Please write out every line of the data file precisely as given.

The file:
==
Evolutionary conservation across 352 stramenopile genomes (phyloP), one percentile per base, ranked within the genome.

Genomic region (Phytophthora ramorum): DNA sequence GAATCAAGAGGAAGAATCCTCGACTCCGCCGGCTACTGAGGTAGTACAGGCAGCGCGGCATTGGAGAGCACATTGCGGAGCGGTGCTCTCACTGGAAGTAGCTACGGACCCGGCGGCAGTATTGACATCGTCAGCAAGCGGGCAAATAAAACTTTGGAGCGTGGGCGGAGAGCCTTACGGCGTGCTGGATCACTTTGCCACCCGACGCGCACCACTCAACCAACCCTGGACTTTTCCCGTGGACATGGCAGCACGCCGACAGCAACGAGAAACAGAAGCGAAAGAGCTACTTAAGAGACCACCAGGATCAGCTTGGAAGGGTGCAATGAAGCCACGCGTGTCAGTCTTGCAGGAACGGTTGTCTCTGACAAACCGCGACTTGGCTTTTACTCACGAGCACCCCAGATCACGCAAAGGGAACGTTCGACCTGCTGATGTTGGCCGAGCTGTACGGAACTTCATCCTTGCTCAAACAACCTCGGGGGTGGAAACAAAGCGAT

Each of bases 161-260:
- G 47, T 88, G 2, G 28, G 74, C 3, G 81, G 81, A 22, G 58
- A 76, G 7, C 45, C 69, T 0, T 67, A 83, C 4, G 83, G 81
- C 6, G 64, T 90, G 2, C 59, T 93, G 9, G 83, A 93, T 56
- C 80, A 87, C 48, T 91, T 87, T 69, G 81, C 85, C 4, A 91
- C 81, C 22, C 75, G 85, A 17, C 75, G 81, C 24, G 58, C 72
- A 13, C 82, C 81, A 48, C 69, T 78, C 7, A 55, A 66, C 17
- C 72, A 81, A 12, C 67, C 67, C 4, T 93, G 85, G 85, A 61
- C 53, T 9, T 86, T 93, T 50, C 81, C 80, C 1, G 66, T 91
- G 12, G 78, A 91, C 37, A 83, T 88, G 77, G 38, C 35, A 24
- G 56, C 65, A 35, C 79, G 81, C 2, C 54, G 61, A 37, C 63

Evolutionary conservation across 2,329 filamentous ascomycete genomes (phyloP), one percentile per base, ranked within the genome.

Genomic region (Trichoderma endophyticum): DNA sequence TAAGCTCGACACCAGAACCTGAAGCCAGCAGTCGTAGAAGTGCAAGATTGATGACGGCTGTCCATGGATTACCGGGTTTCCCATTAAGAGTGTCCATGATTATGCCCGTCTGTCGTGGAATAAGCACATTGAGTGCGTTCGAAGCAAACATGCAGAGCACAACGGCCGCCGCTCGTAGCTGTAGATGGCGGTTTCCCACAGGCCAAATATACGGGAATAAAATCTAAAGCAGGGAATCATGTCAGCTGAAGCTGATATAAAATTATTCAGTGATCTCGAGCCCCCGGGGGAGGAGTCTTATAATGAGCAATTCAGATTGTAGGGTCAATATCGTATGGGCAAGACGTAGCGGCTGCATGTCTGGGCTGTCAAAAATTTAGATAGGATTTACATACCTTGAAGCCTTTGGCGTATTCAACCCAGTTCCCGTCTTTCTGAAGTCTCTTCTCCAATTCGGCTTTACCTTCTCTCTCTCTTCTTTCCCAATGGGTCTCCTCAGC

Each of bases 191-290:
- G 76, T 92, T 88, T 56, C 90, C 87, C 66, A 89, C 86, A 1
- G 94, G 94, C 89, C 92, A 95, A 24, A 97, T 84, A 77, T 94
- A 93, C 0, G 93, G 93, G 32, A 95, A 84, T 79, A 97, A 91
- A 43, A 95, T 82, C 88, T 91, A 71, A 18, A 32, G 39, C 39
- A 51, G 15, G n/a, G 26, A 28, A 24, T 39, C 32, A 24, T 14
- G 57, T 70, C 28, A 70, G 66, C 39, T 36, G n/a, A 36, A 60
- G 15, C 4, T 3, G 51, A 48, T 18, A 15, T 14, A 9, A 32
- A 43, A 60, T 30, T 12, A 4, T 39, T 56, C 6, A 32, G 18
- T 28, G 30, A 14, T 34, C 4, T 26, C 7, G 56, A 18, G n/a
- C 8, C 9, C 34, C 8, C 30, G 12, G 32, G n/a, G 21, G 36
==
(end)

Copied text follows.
Evolutionary conservation across 352 stramenopile genomes (phyloP), one percentile per base, ranked within the genome.

Genomic region (Phytophthora ramorum): DNA sequence GAATCAAGAGGAAGAATCCTCGACTCCGCCGGCTACTGAGGTAGTACAGGCAGCGCGGCATTGGAGAGCACATTGCGGAGCGGTGCTCTCACTGGAAGTAGCTACGGACCCGGCGGCAGTATTGACATCGTCAGCAAGCGGGCAAATAAAACTTTGGAGCGTGGGCGGAGAGCCTTACGGCGTGCTGGATCACTTTGCCACCCGACGCGCACCACTCAACCAACCCTGGACTTTTCCCGTGGACATGGCAGCACGCCGACAGCAACGAGAAACAGAAGCGAAAGAGCTACTTAAGAGACCACCAGGATCAGCTTGGAAGGGTGCAATGAAGCCACGCGTGTCAGTCTTGCAGGAACGGTTGTCTCTGACAAACCGCGACTTGGCTTTTACTCACGAGCACCCCAGATCACGCAAAGGGAACGTTCGACCTGCTGATGTTGGCCGAGCTGTACGGAACTTCATCCTTGCTCAAACAACCTCGGGGGTGGAAACAAAGCGAT

Each of bases 161-260:
- G 47, T 88, G 2, G 28, G 74, C 3, G 81, G 81, A 22, G 58
- A 76, G 7, C 45, C 69, T 0, T 67, A 83, C 4, G 83, G 81
- C 6, G 64, T 90, G 2, C 59, T 93, G 9, G 83, A 93, T 56
- C 80, A 87, C 48, T 91, T 87, T 69, G 81, C 85, C 4, A 91
- C 81, C 22, C 75, G 85, A 17, C 75, G 81, C 24, G 58, C 72
- A 13, C 82, C 81, A 48, C 69, T 78, C 7, A 55, A 66, C 17
- C 72, A 81, A 12, C 67, C 67, C 4, T 93, G 85, G 85, A 61
- C 53, T 9, T 86, T 93, T 50, C 81, C 80, C 1, G 66, T 91
- G 12, G 78, A 91, C 37, A 83, T 88, G 77, G 38, C 35, A 24
- G 56, C 65, A 35, C 79, G 81, C 2, C 54, G 61, A 37, C 63

Evolutionary conservation across 2,329 filamentous ascomycete genomes (phyloP), one percentile per base, ranked within the genome.

Genomic region (Trichoderma endophyticum): DNA sequence TAAGCTCGACACCAGAACCTGAAGCCAGCAGTCGTAGAAGTGCAAGATTGATGACGGCTGTCCATGGATTACCGGGTTTCCCATTAAGAGTGTCCATGATTATGCCCGTCTGTCGTGGAATAAGCACATTGAGTGCGTTCGAAGCAAACATGCAGAGCACAACGGCCGCCGCTCGTAGCTGTAGATGGCGGTTTCCCACAGGCCAAATATACGGGAATAAAATCTAAAGCAGGGAATCATGTCAGCTGAAGCTGATATAAAATTATTCAGTGATCTCGAGCCCCCGGGGGAGGAGTCTTATAATGAGCAATTCAGATTGTAGGGTCAATATCGTATGGGCAAGACGTAGCGGCTGCATGTCTGGGCTGTCAAAAATTTAGATAGGATTTACATACCTTGAAGCCTTTGGCGTATTCAACCCAGTTCCCGTCTTTCTGAAGTCTCTTCTCCAATTCGGCTTTACCTTCTCTCTCTCTTCTTTCCCAATGGGTCTCCTCAGC

Each of bases 191-290:
- G 76, T 92, T 88, T 56, C 90, C 87, C 66, A 89, C 86, A 1
- G 94, G 94, C 89, C 92, A 95, A 24, A 97, T 84, A 77, T 94
- A 93, C 0, G 93, G 93, G 32, A 95, A 84, T 79, A 97, A 91
- A 43, A 95, T 82, C 88, T 91, A 71, A 18, A 32, G 39, C 39
- A 51, G 15, G n/a, G 26, A 28, A 24, T 39, C 32, A 24, T 14
- G 57, T 70, C 28, A 70, G 66, C 39, T 36, G n/a, A 36, A 60
- G 15, C 4, T 3, G 51, A 48, T 18, A 15, T 14, A 9, A 32
- A 43, A 60, T 30, T 12, A 4, T 39, T 56, C 6, A 32, G 18
- T 28, G 30, A 14, T 34, C 4, T 26, C 7, G 56, A 18, G n/a
- C 8, C 9, C 34, C 8, C 30, G 12, G 32, G n/a, G 21, G 36